Slowly, Holly began to work on her relationship with the Lord.
I began to talk to God every day. Even stupid things, ‘Oh, nice weather today’, just to keep in mind that He’s right there – a point of reference. I started getting back in the Word. and I told my parents what I was going through and began seeing a Christian therapist so I could heal spiritually as well.”
This slow and steady spiritual and mental transformation was crucial for Holly to discover her direction and her purpose, which was the second half of her prayer.
“There’s that moment of realizing how much I needed God. I need Him and His purpose and not my own. That was the place that changed my life the most.”
From there, God began to move and work in Holly’s heart, and she was able to fully listen to His promptings. She has always loved music, but stage fright can consume her and she doesn’t like to be the center of attention.
“I had been feeling purposeless and directionless, and now, looking back I can see that His answer to my prayer of showing me a purpose was a pressing He had on my heart a few months later when I just felt like I needed to try out for the worship team. But I felt like it was all in my head, so I fought it for such a long time. Then we had a sermon about the rich young ruler and how there were certain things he wasn’t willing to give up to follow Jesus. God asked me, ‘What’s your thing? I’ll give you a hint… it has to do with music.’ So then I was like, ‘Ok, You win.’”
Just because Holly is willing doesn’t mean it has come easily for her. She joined the worship team for the student ministry, but struggled every single time she led worship.
“I was terrified every time I went on stage. My stomach hurt and I would feel like I was going to throw up. It was terrible.”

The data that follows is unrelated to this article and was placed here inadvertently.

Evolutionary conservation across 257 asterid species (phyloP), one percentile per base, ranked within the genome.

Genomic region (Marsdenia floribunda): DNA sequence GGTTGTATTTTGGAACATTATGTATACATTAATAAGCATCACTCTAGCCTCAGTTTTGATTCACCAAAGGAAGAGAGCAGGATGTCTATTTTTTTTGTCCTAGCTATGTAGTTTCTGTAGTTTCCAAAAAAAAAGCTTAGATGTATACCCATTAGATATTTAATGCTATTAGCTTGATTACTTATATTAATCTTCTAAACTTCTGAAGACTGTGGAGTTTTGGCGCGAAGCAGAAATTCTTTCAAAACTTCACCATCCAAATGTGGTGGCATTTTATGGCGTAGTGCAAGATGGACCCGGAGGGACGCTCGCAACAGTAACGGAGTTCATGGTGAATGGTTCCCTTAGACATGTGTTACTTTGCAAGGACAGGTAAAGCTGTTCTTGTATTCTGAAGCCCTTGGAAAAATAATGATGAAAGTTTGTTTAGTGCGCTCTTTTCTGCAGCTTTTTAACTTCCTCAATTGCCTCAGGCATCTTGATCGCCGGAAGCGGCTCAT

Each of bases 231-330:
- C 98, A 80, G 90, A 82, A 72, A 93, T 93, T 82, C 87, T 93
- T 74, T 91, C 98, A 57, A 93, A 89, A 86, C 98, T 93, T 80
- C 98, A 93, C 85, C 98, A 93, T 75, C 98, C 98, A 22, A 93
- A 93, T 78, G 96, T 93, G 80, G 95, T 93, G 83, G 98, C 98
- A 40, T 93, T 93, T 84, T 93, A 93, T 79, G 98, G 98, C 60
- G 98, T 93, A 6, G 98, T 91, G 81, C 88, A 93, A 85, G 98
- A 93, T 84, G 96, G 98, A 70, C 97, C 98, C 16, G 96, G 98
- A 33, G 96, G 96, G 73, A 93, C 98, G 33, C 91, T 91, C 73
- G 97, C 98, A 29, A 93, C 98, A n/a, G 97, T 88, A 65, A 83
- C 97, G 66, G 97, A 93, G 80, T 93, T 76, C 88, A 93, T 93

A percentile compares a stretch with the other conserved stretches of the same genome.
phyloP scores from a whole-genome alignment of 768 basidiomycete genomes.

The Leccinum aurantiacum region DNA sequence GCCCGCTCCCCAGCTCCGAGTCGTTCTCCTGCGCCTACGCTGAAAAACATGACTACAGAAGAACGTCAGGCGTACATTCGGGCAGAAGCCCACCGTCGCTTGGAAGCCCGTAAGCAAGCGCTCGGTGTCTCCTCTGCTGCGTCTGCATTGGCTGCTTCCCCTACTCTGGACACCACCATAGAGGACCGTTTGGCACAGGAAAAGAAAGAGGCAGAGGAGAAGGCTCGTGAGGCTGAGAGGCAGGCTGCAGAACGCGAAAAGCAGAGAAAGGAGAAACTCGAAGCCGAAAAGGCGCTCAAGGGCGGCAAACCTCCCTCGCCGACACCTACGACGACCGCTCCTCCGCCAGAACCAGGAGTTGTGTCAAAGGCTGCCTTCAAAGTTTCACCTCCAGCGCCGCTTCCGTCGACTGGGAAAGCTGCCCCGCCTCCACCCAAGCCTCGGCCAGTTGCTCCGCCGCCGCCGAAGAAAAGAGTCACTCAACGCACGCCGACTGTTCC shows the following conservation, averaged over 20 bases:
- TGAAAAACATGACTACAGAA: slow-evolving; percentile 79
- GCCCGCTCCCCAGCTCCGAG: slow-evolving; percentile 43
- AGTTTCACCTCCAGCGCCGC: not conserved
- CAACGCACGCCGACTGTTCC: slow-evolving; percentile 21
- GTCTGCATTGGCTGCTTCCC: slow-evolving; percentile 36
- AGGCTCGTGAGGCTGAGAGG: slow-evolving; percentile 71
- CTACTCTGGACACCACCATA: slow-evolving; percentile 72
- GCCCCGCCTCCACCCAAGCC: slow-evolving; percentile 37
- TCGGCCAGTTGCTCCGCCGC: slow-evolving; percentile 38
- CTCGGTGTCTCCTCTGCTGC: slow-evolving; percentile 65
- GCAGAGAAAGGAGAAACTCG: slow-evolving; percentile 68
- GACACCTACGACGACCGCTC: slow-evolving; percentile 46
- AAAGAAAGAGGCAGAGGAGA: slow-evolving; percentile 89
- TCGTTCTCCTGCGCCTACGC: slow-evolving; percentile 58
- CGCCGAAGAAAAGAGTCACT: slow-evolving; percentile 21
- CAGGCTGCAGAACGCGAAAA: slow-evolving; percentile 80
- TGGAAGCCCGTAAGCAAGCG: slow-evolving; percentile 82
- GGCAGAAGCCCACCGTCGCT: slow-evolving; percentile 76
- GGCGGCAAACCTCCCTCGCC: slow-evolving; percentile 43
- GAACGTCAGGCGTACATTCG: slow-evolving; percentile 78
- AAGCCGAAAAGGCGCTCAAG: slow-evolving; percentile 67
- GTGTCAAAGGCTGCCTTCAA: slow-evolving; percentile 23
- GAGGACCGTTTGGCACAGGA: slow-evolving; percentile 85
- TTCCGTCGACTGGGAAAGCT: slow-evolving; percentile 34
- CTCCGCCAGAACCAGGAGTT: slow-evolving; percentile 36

When Holly went on a mission trip to Ecuador, her fear collided with her willingness.
“I kind of had a turning point when I was in Ecuador. I was asked five minutes in advance to lead the team in worship. I had a panic attack and couldn’t do it. I’d been obedient to His call but didn’t trust Him. That’s a learning curve. As I became more confident with who God made me to be, I accepted the person God made me to be. My love of music continued to grow and I began trusting God more.”
Holly has continued to grow in her relationship with God. She still battles intense stage fright every time she leads worship, but continually surrenders to God, following Him in obedience and trusting that He has a purpose for her even in the midst of fear.
She clings tightly to Jesus, trusting that He’ll carry her through it all, as she continues to heal from depression and live out God’s calling in her life to pursue music. Now, Holly feels the exact opposite of apathy for God.
“I don’t want this to sound irreverent, but Jesus is a friend. Obviously I don’t think of Him as if ‘God is my homie.’ I understand that He’s the King of the universe. There are times I feel like God is looking at me thinking, ‘You are absolutely ridiculous.’ But it doesn’t take long in His presence to know that isn’t how He views me at all. Jesus is there for me, understands me, is an advocate for my healing, and when there are days that are hard for me, I can just wake up and talk to Him. He’s not going to condemn me or tell me I could be better. He tells me He’s there for me and will walk with me. That closeness and intimacy with God, you can’t experience anywhere else – that deep comradery I feel with Him. Jesus is my friend.”